Voter turnout among college students jumped to 66% in the 2020 presidential election, based on swing momentum in the 2018 midterm elections, according to a report released today by the Institute for Democracy and Higher Education (IDHE) at Jonathan M. Tisch College at Tufts University. civil life. The record-breaking rates are based on data from nearly 1,200 campuses of all types from IDHE’s national survey of voting and participation in college and university students.
The 14 percentage point increase to 66% — up from 52% in the 2016 election — outpaces the proportion of all Americans, which jumped 6 percentage points from 61% to 67%, according to data from the U.S. Census Bureau.
Read the full report here.
IDHE manager said Nancy Thomas. “We attribute this high level of participation to many factors, including student activism on issues such as racial injustice, global climate change, and voter suppression, as well as increased efforts by educators to reach students and connect them to issues and voting sources.”
“Students at universities across this country – from our community colleges to our leading universities – are raising their voices and participating in our elections,” he said. Dina CunninghamPierre and Pamela Omidyar are dean of the Jonathan M. Tisch School of Civic Life at Tufts University. “Today’s report shows that despite the global pandemic and systemic challenges across our democracy, college students are supporting each other to participate, vote and stay connected.”
The results include:
- The students were excited to vote. 97% of the universities in the study experienced some level of increase in turnout in 2020. In previous election years, low “return” rates were a challenge for some universities; Students were registering to vote in droves, but they didn’t actually go to vote. In 2020, the rate of enrolled students who voted was 80%, up from 69% in 2016. This is an important milestone and indicates student engagement, encouraging each other to participate, and giving them their future and health, the researchers said.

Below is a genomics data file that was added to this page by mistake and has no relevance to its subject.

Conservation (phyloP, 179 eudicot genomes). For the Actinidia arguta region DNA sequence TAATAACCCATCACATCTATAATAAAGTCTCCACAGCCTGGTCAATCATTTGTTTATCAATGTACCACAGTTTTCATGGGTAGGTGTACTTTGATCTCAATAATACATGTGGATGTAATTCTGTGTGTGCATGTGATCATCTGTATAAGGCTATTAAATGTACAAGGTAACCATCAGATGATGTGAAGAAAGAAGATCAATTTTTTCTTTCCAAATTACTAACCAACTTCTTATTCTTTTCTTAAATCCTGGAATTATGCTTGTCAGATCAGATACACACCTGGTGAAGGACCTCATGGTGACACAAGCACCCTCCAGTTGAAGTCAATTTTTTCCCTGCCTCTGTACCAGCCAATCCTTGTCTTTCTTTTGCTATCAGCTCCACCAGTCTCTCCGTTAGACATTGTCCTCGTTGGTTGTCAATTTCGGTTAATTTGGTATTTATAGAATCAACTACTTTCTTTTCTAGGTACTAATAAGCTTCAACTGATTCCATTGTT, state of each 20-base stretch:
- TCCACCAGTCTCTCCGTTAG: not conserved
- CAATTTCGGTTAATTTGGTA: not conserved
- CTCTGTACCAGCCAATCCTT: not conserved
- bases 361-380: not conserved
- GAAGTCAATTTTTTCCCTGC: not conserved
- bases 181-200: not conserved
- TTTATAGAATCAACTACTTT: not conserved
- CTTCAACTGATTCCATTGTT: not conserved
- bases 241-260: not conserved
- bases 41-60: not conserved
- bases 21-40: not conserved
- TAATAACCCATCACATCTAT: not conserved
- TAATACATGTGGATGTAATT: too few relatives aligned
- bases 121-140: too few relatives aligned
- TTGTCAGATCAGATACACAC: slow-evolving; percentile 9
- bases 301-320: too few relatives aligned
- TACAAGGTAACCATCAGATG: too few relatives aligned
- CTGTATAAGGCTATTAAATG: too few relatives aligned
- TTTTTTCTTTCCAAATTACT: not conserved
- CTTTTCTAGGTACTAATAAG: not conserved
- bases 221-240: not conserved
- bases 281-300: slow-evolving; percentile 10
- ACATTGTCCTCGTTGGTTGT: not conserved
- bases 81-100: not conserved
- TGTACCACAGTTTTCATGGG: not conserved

- Younger students outperformed older students. Students between the ages of 18 and 21 defied previous national and student voting patterns and voted at slightly higher rates than older students.
- Differences by institution types still exist. Despite the gains across the board, between all categories of public and private universities, there were differences that are important to explore. The highest voting rates were achieved in private institutions; Voting rates at private bachelor’s degree institutions jumped to 75% in 2020, an increase of 17 percentage points from 2016. Students at girls’ colleges voted 76%. These changes may indicate differences in institutional and student resources and/or the retention of richer students—who vote at significantly higher rates than their lower-income peers—in a difficult classroom. They may also refer to the liberal arts and sciences as a catalyst for voting.
- New trends are emerging in the uptake of demographic groups. Participation of Asian American students in 2020 was up 17 percentage points from 2016, although the turnout of Asian American students was still lower (at 51%) than other demographic groups. As in previous reports, women still vote at higher rates than men in college; However, the gender gap narrowed, from 8 points in 2016 to 6 points in 2020. Overall, white women voted the highest among the race/gender subgroups (73%), followed by multiracial women (69%), and men Whites (68%) and black women (66%).
Campus reports with individual institutional data are also sent to the approximately 1,200 colleges and universities in the study. IDHE research team members are available for media interviews to discuss the findings.
The IDHE National Study of Learning, Voting, and Participation (NSLVE, pronounced solve n) is the nation’s largest study of college and university student voting. Institutions must sign up for the study, and at this time, approximately 1,200 campuses of all types participate—community colleges, research universities, minority and women’s colleges, public universities, and private institutions. The data set reflects all 50 states and the District of Columbia and includes 49 of the country’s 50 pilot schools. IDHE uses de-identified student records to ensure student privacy. The 2020 data set is robust with 8,880,700 eligible students to vote representing 1,051 colleges and universities.